Every episode of “Nurse Jackie” brings a new reminder of how far a drug addict can sink, but, c’mon, Jackie, hiding your pills in the Easter eggs? Really? Wow.
You can’t say the set designers haven’t come up with a realistic looking garage for the Peyton family, and as soon as I saw the shot of the electrical outlets, I knew it was going to play into the storyline in some capacity, but I didn’t expect that it would involve the ever-paranoid Grace going around and unplugging all of the appliances in the house every night so as to avoid possible house fires. Good lord, the child has been saving her allowance to buy the safest possible smoke detector for the house…? That’s a whole new level of paranoia, so I figured it wouldn’t be long before the child entered therapy on a full-time basis, and, of course, I was right: Jackie was looking into it before the end of the episode. And speaking of that particular discussion, Akalitis’s comment about how the psychiatrist “was extremely helpful with my boy” is, unless I missed something last season, the first actual clarification as to why she was so enamored of the baby last season. She used to have a son, it seems, and the fact that there’s been no mention of him up to this point leads me to suspect that the boy in question is no longer among the living, though given Akalitis’s age, I suppose it’s equally possible that he’s now grown up and out in the world somewhere.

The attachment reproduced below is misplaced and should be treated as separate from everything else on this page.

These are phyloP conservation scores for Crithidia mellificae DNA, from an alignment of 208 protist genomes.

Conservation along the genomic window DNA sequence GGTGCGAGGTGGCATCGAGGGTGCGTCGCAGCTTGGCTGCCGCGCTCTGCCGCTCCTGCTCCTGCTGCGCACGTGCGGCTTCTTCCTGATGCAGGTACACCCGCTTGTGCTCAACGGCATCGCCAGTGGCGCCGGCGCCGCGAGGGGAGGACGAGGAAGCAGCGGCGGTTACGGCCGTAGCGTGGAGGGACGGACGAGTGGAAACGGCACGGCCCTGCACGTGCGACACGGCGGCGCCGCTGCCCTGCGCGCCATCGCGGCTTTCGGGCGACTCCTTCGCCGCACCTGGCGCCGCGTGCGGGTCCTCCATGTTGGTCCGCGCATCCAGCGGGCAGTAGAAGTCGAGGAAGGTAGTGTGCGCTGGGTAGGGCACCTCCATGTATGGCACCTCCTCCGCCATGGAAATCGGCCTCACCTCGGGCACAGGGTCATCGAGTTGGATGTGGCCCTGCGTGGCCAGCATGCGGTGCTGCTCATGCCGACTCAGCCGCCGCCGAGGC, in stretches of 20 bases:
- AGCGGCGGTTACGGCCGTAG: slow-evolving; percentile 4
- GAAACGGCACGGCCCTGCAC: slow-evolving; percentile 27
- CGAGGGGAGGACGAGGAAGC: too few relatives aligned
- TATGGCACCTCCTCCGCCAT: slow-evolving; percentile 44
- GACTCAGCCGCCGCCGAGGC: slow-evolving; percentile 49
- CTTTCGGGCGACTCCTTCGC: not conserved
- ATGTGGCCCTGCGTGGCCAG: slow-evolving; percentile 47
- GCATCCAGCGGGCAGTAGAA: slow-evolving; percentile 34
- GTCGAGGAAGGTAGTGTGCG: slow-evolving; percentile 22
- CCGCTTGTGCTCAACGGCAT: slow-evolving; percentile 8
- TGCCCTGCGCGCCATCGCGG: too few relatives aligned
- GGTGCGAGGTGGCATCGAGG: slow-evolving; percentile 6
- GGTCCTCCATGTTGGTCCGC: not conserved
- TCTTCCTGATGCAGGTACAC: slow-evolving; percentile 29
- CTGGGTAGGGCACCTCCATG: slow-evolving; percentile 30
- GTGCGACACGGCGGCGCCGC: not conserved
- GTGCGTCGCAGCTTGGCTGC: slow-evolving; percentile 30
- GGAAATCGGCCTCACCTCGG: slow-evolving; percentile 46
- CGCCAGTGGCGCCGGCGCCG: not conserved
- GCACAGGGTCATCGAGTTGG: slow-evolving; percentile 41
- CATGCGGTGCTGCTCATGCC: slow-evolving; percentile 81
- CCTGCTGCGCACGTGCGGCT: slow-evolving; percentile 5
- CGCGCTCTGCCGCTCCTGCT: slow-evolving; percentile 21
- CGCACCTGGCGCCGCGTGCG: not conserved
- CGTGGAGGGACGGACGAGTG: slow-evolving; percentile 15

So Eleanor “partied like a 20-year-old last night,” scored some Ecstasy, and admits that she’s still high. I’m watching this, and I’m thinking with all due sarcasm, “Oh, no, that’s not going to come back into play. Never!” Well, at the very least, it didn’t come back into play this episode, which truly surprised me. I guess it’s just part of the overall “I miss Mummy” arc, along with Eleanor’s recurring demand that Jackie inform her daughters that they now have a godmother with a crisp British accent, but the end result was that, on second viewing, I could just sit back and enjoy Eleanor’s hysterical run / dance down the hallway (and the resulting scream from Zoe) and her unabashed flirtation with and up-and-down admiration of Sam without fear that it was all going to be tainted by Eleanor screwing up on the job while still under the influence. To be momentarily melancholy, though, I must mention one bit about Eleanor’s mourning of her mother that really hit home for me: her uncertainty about how to remove her from the list of contacts on her cell phone. Having witnessed someone have a breakdown when they accidentally stumbled upon their deceased parent’s number on their phone, I can say with 100% seriousness that this is a very valid point of concern.